Thursday, August 20, 2015

Philippians 4:13 (a 5 by 5 by 5 Reflection)

Today’s 5 by 5 by 5 reading was Philippians 4. Philippians 4:13 is an obvious focus: “I can do all things through Him [the Lord] Who strengthens me.”

I have often used this verse and heard this verse used to encourage Christians, including myself, that Christ can take us through adversity. I still think that’s an appropriate reading and one that’s true to the context in which it falls.

But it’s interesting to consider that context. Paul is writing to the Christian church at Philippi. This church seems to have its spiritual/faith life act together and Paul thanks them and rejoices in the Lord for what he sees as a revived concern and material support for him by the Philippian Christians.

But then, he says: “Not that I am referring to being in need; for I have learned to be content with whatever I have.” Then he presents these couplets:

“I know what it is to have little, and I know what it is to have plenty.

“...I have learned the secret of being well-fed and of going hungry, of having plenty and of being in need.”

That’s when he says: “I can do all things through Him [the Lord] Who strengthens me.”

Paul says that there’s a secret not only in knowing how to get through circumstances like having little and being hungry, but also a secret to knowing how to get through having plenty and being well-fed.

And, it seems to be the same secret: trusting in the Lord to help us endure “in all things.”

It seems to me that Paul is saying that there are peculiar spiritual dangers both in plenty and in  poverty. Each circumstance and every other in between have the potential to lure us away from dependence on the God Who “is the giver of every good and perfect gift,” tempting us to go our own way (James 1:17; Judges 17:6; 21:25).

In poverty, we may be tempted to give up on God’s will to provide and be prone to pursuing other gods.

In wealth, we may be tempted to give up on God because our plenty deludes us into thinking that it’s all ours by birthright or because we’ve worked so hard for it. We or our achievements or our money can become our gods.

This can probably also apply to the other ways in life in which we can experience plenty or need: happiness or its lack in our relationships; fulfillment or its lack in our careers; good or poor health; anger or acceptance toward our physical health; and so on.

At times, I seem to fluctuate between resentment and smugness toward God, life, and other people. And, in it all, God can be forgotten, blamed, or consigned to spectator status.

But Paul says that he has “learned to be content with whatever I have.” This isn’t resignation or fatalism. In verse 8, he tells the Philippian Christians: “Do not worry about anything, but in everything by prayer and supplication with thanksgiving let your requests be made known to God.”

I love the way that entire verse is phrased! Being content wherever you are at a particular moment does not mean resignation to the circumstance always remaining the same. Instead, Paul says not to worry about it. Don’t stew. Don’t obsess over what you perceive yourself to lack. (In fact, we’re to occupy our minds with other thoughts and occupy our lives with the activities of disciples, he says in verses 8-9.) Instead, take all your requests to God, take your vision of how your life or the lives of those for whom you pray could be better…”let your requests be made known to God.” Do this with “thanksgiving,” with thankfulness for how God has already blessed believers, especially in the forgiveness of our sins and in the promise of our resurrection through our faith in Christ. Paul says that when we do this, even as we still lack the the things for which we pray, God’s peace, a state of being that is insusceptible to scientific analysis, will fill us and keep us close to Christ, through Whom we have life and peace and hope.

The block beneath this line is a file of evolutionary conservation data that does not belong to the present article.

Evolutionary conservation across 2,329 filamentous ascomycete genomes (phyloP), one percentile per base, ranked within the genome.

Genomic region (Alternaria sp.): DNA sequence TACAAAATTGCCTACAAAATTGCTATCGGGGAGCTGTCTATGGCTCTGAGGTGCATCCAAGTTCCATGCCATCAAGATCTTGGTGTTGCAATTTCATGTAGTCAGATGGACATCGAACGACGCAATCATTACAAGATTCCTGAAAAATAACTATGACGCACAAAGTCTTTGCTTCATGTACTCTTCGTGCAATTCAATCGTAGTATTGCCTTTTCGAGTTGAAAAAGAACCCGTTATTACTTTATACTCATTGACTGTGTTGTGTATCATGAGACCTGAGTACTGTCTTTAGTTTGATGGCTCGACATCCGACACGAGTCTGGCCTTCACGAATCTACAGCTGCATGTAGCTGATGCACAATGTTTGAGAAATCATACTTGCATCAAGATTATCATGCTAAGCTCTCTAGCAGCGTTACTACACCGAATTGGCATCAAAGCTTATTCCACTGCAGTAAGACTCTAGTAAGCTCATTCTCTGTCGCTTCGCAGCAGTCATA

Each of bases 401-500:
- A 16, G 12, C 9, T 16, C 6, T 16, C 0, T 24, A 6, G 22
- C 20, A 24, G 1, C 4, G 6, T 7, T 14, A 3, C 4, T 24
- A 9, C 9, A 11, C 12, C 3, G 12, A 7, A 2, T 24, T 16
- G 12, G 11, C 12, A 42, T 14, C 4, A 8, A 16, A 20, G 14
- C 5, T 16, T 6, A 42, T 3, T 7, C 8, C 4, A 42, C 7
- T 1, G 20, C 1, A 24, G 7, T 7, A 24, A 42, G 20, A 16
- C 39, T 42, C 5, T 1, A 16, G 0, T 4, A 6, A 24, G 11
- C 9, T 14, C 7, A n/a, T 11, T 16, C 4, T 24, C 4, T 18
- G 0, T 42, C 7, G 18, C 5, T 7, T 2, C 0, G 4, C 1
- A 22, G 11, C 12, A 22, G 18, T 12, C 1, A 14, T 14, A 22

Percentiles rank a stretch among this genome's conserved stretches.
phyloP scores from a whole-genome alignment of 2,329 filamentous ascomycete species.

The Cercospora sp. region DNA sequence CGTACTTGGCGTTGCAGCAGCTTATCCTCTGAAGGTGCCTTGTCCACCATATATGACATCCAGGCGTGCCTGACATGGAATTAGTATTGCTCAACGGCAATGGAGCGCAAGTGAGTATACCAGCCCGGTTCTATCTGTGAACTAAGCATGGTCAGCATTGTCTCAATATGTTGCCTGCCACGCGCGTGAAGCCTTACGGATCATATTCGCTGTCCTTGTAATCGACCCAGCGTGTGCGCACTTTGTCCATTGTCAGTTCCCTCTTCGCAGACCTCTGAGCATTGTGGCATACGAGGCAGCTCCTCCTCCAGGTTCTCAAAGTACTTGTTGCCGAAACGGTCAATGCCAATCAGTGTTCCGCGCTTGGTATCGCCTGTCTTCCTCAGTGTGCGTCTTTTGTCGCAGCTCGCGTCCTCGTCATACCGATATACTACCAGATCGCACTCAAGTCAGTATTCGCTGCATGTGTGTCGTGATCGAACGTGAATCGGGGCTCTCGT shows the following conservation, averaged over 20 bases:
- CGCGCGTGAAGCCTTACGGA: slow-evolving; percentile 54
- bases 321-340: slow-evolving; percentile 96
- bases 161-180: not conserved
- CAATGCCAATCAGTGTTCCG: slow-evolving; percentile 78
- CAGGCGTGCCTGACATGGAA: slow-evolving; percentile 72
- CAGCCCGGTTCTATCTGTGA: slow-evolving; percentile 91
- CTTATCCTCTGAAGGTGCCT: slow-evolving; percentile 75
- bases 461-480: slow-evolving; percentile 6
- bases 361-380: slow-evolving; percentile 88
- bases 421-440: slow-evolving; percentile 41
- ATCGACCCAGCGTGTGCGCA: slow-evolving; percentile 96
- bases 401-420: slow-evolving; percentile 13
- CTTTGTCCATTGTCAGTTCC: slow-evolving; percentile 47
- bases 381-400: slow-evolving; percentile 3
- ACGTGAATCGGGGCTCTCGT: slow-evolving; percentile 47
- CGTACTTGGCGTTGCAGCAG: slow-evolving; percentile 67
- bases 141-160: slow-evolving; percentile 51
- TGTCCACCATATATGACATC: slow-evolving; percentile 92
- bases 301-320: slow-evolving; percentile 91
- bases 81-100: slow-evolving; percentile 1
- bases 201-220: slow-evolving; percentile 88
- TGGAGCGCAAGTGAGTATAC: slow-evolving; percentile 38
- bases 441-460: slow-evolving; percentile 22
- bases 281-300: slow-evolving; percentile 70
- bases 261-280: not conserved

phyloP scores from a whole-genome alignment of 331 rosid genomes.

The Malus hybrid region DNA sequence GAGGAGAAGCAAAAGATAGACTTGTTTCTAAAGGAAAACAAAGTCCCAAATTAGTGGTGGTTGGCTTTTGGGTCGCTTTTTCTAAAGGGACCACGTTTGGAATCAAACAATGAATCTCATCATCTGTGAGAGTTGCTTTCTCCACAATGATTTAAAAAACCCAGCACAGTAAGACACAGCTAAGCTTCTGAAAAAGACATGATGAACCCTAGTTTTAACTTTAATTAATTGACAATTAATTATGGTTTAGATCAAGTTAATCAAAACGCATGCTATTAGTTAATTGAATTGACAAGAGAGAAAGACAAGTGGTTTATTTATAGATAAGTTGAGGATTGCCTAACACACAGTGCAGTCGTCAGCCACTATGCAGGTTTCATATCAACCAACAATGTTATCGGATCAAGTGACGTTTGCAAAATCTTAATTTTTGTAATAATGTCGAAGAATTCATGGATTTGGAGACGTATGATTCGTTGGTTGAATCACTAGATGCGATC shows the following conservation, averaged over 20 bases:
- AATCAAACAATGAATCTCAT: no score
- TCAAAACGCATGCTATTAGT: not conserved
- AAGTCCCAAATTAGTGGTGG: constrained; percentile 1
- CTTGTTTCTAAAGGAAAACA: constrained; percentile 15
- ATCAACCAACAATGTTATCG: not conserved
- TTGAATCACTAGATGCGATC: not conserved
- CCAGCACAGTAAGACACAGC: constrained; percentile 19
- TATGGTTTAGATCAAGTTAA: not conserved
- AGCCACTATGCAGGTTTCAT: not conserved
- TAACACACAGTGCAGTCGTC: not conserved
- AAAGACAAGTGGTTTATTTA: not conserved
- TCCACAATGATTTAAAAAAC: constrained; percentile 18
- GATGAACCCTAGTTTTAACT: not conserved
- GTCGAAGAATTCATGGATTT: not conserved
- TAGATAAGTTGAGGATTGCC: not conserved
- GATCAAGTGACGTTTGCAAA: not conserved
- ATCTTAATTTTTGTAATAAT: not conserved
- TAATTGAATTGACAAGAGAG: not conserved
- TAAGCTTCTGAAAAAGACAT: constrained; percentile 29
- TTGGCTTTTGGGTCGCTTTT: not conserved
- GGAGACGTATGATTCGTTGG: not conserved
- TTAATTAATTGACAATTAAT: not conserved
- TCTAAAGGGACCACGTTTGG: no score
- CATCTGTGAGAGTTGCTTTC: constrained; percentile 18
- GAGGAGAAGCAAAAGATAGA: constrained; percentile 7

There are many things for which I pray. I find that as I pray for them with an attitude of thankfulness and praise, I can live with their lack. Maybe God will one day teach me that some of the things I pray for are things that I don’t need; He’s done that with me in the past. But maybe, as I learn to be content with the incredible blessings God has already given to me, I will be spiritually ready to handle the things for which I pray. I can receive them with thankfulness, knowing Who has given them and that these blessings aren’t mine because I deserve them, or because I’ve earned them, or because I’ve acquired them by the force of my effort or my personality. They are gifts from God alone.

In the meantime, I can be content and thankful for being a child of God, happy to be set free from sin and death through Christ, thankful that in all circumstances, God empowers me to do all things, including loving God, loving and serving my neighbor, and sharing Christ with those who need Him as much as I do.

God, even as I make my requests known to You, help me to be content in the circumstance in which I find myself and to be about the mission You have given all who trust in Christ: loving God, loving others, serving in Christ’s Name, making disciples. In Christ I pray. Amen

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